by CHARLIE PURCELL
Hercules was the world’s first superhero. He had a tragic backstory, the body of a Greek god (literally), and enough super-strength to destroy entire cities. He was tough. Any character that’s been played by both The Rock AND Arnold Schwarzenegger is certainly not a weakling. When people think of Hercules (or Heracles, as the Greeks called him), they think of muscles and strength and manliness. They don’t usually think of his boyfriends.
Hercules, it must be noted, had boyfriends. Lots of them. He was Greek at a time when Greek heroes (fictional and real) had totally normal romantic relationships with much younger men. It was as Greek as pita. Of course, none of the movies have shown this side of him. The Disney cartoon certainly didn’t include a song about the many twinks in his life. And that’s a damn shame. So without further ado, here are Hercules’ three most important boyfriends.
Hylas was a much younger prince who grew to know and love Hercules after training under him for years. Lots of sweaty, Greco-Roman training, it must be assumed. After whipping him into shape, the two tough guys became Argonauts and sailed across the Mediterranean.
Their relationship ended prematurely, however, when Hylas was kidnapped by water nymphs who were also drawn to his boyish good looks. Hercules was heartbroken, and spent a long time sailing the ocean trying to find his lost love. He never did. Most sources say Hylas chose to stay with the beautiful nymphs instead.
Abderos was the son of Hermes, another god who himself had a gay relationship or two. He stuck by Hercules during the 12 Labors, which are basically twelve heroic acts that Hercules had to do to redeem himself for accidentally killing his own children (it was an interesting time back then).
Abderos was a loyal friend and lover, but unfortunately Hercules couldn’t stop him from getting eaten by horses. As far as Greek tragedies go, his death is probably the funniest. Once again, Hercules was heartbroken, which is why the locals decided to set up a wrestling festival in Abderos’ honor. Why not?
It should be noted, though, that men didn’t just wrestle with each other in honor of the fallen hero. They also engaged in “pancratium,” which is like wrestling, except there are only two rules: no biting, and no eye-gouging. Unfortunately, pancratium was not chosen to be included in the modern Olympics.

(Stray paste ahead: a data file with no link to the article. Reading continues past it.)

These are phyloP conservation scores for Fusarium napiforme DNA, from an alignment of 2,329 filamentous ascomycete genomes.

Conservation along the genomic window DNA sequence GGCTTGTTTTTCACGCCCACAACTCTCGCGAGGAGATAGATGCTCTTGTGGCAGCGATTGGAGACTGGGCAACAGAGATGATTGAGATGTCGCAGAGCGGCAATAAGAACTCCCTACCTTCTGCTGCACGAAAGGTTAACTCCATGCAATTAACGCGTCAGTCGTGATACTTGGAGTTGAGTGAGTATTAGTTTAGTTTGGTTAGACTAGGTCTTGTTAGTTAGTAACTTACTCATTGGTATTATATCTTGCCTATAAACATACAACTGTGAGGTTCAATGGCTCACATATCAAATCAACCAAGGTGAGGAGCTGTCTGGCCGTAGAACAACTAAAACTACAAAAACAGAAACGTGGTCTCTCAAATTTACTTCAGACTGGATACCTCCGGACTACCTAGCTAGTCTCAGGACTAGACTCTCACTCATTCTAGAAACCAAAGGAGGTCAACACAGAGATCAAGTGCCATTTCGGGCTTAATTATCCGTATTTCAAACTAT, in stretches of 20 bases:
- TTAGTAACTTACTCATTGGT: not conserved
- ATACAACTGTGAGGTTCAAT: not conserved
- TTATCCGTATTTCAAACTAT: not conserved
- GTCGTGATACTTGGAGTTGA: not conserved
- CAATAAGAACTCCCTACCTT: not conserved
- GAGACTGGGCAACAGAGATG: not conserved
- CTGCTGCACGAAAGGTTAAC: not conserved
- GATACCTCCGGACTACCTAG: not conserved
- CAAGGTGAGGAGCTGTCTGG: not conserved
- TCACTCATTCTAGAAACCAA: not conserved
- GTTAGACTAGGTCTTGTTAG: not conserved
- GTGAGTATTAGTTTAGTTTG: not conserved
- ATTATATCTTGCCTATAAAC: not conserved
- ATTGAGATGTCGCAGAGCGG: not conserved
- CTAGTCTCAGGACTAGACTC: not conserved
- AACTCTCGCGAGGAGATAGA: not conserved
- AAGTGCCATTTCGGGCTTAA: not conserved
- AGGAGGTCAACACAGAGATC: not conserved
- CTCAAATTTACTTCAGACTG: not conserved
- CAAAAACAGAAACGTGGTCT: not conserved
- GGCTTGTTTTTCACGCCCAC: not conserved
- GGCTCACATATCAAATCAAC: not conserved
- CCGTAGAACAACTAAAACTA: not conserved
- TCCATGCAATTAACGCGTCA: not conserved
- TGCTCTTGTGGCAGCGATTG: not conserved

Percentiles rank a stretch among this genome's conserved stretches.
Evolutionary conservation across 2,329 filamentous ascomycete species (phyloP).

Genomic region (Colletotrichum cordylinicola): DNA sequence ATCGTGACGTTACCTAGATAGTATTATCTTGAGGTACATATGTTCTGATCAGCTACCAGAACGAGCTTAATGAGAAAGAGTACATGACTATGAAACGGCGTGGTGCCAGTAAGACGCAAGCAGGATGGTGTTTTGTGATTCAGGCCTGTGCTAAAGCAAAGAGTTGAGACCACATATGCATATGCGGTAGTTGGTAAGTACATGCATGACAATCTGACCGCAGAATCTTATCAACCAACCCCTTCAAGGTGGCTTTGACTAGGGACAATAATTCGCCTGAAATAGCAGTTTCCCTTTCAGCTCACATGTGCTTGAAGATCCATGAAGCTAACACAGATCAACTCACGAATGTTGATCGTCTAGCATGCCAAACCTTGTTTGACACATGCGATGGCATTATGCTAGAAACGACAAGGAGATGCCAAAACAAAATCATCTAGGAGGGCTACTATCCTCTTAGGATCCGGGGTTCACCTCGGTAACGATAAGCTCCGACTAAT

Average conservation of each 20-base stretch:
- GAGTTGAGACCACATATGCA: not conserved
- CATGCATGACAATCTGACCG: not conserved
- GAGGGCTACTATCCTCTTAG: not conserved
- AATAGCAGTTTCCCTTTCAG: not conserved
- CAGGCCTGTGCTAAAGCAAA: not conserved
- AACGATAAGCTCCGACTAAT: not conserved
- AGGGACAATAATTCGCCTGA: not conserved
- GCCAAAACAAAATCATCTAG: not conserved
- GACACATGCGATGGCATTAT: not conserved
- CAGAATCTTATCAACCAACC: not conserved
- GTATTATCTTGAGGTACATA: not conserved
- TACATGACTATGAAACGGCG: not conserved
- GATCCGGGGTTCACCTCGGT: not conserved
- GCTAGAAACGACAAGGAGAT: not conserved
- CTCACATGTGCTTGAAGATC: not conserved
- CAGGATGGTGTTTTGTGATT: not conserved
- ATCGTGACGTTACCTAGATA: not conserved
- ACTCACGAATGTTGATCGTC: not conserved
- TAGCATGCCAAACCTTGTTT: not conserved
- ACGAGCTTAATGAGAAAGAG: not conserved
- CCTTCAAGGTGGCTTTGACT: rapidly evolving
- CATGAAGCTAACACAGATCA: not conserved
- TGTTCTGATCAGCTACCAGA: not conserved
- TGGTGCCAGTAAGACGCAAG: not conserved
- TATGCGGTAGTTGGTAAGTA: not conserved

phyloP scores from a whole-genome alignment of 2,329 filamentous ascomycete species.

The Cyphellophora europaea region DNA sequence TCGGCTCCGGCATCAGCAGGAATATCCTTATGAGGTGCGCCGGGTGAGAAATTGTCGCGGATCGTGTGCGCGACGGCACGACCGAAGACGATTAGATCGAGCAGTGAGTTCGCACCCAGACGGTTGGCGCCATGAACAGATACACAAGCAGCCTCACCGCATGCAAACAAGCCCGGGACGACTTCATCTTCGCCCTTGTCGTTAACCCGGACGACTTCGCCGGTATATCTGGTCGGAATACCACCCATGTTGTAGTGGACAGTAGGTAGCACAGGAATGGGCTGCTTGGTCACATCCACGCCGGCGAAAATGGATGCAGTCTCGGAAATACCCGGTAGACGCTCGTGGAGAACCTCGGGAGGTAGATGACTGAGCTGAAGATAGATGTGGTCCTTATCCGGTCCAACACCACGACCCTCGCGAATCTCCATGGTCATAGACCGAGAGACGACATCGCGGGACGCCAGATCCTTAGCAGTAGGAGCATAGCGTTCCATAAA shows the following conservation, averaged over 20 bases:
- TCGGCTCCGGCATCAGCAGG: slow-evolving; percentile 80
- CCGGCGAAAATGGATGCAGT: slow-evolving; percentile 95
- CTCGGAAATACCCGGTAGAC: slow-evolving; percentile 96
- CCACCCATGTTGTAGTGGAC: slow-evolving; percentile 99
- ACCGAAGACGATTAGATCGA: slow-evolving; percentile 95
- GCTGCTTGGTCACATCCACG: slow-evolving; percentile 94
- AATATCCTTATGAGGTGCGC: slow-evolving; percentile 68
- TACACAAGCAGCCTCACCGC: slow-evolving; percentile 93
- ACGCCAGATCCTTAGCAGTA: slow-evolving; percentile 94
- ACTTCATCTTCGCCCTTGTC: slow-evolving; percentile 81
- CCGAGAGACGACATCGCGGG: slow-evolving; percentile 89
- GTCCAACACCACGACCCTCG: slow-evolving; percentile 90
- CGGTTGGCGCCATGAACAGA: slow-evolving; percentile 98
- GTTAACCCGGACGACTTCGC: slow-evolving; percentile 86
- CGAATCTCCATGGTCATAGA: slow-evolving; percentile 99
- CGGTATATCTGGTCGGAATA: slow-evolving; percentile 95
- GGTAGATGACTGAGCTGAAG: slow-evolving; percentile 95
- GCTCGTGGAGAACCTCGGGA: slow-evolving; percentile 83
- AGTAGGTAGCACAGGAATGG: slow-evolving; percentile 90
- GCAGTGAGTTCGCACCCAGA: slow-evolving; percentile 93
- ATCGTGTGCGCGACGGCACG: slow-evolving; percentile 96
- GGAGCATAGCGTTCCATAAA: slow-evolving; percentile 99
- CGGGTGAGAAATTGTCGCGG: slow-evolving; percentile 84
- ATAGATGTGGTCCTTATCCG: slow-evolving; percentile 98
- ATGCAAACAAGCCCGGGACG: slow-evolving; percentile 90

Like Abderos, Iolaus also helped Hercules with the 12 Labors. His big contribution was during the hydra fight. Hercules would cut off the monster’s many heads, and Iolaus would rush into battle and cauterize the stumps. They had, as you can probably tell, a love to last the ages.
In addition to his hydra assistance, Iolaus also drove Hercules’ chariot. Some people say he was actually Hercules’ lover AND his nephew, but we can probably skip over that part. Unlike the other boyfriends, this guy didn’t die tragically. Instead, he lived a long, healthy life, he had a butterfly named after him, and there was a shrine built in his honor that lots of male couples visited to do their worshipping. There was even a gymnastics festival in his honor. Eye-gouging was, presumably, still not allowed.
Their story gets a little weird, though, when Hercules decided to give Iolaus a thank you gift for all the monster-killing assistance. Rather than a nicely written card, Hercules “gives” him his wife, Megara, (something that was most definitely ignored in the Disney movie). His wife was mid-30s. Iolaus was 16.
Hylas, Abderos, and Iolaus were just three of the handsome young men in Hercules’ life. They fought side-by-side, and they loved each other in real, romantic, non-platonic ways. It was thousands of years ago, but people accepted their relationships. They didn’t have to worry about people judging them or persecuting them. All they had to worry about was getting eaten by horses.
Charlie Purcell is an American living and working on beautiful Zanzibar Island off the coast of Tanzania. When he’s not swimming or eating too much of the local food, he teaches English and drama at an international school. He’s a movie reviewer for Slickster Magazine, as well as the writer of several young adult adventure stories. For updates on his novels and short stories, visit ThisIsCharliePurcell.blogspot.com.
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